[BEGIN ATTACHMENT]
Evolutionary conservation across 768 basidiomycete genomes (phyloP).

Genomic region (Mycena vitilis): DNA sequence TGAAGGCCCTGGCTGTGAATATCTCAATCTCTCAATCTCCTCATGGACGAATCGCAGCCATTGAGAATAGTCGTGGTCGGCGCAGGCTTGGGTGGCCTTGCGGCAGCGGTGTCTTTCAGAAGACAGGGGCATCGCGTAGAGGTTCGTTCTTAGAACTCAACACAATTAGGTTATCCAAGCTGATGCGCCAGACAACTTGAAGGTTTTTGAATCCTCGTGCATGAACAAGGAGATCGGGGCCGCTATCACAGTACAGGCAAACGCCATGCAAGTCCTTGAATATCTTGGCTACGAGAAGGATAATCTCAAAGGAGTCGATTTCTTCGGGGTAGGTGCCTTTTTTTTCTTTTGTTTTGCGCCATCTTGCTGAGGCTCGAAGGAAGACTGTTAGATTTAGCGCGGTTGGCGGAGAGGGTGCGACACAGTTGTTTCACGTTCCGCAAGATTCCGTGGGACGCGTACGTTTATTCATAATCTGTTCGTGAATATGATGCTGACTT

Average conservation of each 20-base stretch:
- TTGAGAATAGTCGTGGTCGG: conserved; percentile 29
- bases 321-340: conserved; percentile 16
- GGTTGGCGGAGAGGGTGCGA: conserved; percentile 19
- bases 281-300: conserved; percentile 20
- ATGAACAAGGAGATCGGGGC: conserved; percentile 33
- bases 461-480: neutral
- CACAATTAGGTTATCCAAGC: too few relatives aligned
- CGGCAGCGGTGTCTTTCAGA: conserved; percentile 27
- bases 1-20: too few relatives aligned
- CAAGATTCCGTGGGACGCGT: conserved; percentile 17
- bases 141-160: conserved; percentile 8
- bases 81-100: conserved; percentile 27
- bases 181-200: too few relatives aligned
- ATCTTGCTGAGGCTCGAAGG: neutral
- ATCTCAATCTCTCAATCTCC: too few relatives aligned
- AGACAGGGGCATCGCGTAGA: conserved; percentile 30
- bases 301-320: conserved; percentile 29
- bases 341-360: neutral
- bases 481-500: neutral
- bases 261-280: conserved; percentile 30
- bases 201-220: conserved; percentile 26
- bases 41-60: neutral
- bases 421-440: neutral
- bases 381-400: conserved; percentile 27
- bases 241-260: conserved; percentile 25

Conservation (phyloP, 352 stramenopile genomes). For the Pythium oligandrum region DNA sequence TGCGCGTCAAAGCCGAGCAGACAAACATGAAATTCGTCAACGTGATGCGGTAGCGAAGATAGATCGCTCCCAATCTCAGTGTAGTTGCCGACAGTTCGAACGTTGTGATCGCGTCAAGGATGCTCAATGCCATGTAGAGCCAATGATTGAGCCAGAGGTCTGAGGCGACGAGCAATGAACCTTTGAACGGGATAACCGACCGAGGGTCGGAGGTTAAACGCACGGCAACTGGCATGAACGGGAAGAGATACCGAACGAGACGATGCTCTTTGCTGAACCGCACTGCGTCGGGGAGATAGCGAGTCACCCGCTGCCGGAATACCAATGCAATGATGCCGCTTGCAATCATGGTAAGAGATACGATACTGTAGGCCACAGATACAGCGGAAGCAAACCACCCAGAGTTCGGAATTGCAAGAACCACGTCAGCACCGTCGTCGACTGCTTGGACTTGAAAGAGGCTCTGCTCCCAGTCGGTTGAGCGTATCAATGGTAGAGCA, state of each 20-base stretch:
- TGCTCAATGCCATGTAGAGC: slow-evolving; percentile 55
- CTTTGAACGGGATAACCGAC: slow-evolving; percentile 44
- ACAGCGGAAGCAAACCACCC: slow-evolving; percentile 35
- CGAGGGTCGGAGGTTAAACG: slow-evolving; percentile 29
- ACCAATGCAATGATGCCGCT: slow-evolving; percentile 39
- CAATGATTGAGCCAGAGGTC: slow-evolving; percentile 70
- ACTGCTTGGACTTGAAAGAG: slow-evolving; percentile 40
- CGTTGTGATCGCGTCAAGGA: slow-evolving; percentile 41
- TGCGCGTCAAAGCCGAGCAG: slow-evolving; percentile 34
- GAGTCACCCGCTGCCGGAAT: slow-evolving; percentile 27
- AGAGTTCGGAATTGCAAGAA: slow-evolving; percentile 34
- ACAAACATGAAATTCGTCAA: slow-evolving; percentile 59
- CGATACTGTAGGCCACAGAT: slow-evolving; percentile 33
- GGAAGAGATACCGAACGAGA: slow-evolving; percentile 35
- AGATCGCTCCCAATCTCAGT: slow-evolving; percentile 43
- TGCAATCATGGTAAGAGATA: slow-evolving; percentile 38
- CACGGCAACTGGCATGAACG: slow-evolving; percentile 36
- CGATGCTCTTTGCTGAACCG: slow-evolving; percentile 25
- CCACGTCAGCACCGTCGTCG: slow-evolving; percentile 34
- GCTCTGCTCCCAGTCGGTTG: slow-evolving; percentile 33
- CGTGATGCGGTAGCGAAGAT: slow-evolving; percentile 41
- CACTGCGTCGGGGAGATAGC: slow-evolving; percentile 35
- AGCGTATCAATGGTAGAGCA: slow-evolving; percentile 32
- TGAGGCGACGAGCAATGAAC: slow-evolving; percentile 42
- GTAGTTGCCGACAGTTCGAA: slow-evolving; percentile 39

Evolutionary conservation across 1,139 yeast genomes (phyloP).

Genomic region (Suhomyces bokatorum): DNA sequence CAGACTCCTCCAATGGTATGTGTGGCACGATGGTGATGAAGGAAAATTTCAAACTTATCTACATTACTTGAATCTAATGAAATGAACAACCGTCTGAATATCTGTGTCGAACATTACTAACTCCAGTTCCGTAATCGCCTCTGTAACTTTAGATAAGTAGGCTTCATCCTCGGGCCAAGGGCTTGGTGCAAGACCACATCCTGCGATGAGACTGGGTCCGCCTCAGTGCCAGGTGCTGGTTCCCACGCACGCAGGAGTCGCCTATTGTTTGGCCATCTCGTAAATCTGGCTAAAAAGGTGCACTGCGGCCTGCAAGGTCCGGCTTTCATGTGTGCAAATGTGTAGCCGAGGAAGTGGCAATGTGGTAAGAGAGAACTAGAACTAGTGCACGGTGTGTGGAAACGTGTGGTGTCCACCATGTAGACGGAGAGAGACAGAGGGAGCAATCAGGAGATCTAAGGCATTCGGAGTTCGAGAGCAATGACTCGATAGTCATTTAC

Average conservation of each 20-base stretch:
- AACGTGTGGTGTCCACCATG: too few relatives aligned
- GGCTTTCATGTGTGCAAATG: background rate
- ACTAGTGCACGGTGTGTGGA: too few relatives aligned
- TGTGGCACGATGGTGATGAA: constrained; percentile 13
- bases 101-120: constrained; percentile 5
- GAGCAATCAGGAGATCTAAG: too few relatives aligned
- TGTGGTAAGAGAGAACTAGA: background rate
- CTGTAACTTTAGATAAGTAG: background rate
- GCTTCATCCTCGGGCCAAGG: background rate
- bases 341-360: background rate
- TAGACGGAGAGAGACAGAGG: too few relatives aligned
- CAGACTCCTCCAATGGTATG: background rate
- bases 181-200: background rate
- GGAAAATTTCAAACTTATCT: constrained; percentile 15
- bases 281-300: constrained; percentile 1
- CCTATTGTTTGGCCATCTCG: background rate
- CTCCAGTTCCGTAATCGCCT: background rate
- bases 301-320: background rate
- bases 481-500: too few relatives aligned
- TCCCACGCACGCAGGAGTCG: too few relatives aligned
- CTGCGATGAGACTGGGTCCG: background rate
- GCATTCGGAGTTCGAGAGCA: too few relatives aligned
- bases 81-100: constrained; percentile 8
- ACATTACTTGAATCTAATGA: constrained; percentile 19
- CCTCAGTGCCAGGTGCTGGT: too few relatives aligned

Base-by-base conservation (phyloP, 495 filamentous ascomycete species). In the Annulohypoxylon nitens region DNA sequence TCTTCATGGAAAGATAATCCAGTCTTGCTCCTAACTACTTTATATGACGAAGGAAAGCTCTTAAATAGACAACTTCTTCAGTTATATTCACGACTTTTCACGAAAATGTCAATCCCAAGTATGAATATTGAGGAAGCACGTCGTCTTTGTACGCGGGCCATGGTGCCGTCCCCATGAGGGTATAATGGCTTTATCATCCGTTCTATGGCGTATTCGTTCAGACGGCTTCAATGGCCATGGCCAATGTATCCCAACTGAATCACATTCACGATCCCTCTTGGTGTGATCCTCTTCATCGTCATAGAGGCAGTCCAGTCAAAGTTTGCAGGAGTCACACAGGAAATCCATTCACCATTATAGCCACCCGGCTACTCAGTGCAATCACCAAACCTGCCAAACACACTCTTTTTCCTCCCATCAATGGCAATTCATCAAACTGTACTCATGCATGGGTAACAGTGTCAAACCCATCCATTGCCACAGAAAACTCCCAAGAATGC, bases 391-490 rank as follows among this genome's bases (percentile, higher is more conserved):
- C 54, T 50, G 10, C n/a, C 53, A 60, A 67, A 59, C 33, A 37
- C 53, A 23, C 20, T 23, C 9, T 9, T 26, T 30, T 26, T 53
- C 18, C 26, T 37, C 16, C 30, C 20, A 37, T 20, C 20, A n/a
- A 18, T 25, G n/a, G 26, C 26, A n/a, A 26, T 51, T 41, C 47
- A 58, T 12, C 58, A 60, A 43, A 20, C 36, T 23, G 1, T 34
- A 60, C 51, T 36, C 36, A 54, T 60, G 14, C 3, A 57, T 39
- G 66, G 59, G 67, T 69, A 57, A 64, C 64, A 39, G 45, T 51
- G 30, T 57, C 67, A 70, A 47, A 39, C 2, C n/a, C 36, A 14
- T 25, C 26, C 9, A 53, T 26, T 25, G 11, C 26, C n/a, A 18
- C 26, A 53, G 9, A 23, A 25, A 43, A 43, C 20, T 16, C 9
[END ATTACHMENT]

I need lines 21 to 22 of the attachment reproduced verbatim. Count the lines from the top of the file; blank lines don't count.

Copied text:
- bases 341-360: neutral
- bases 481-500: neutral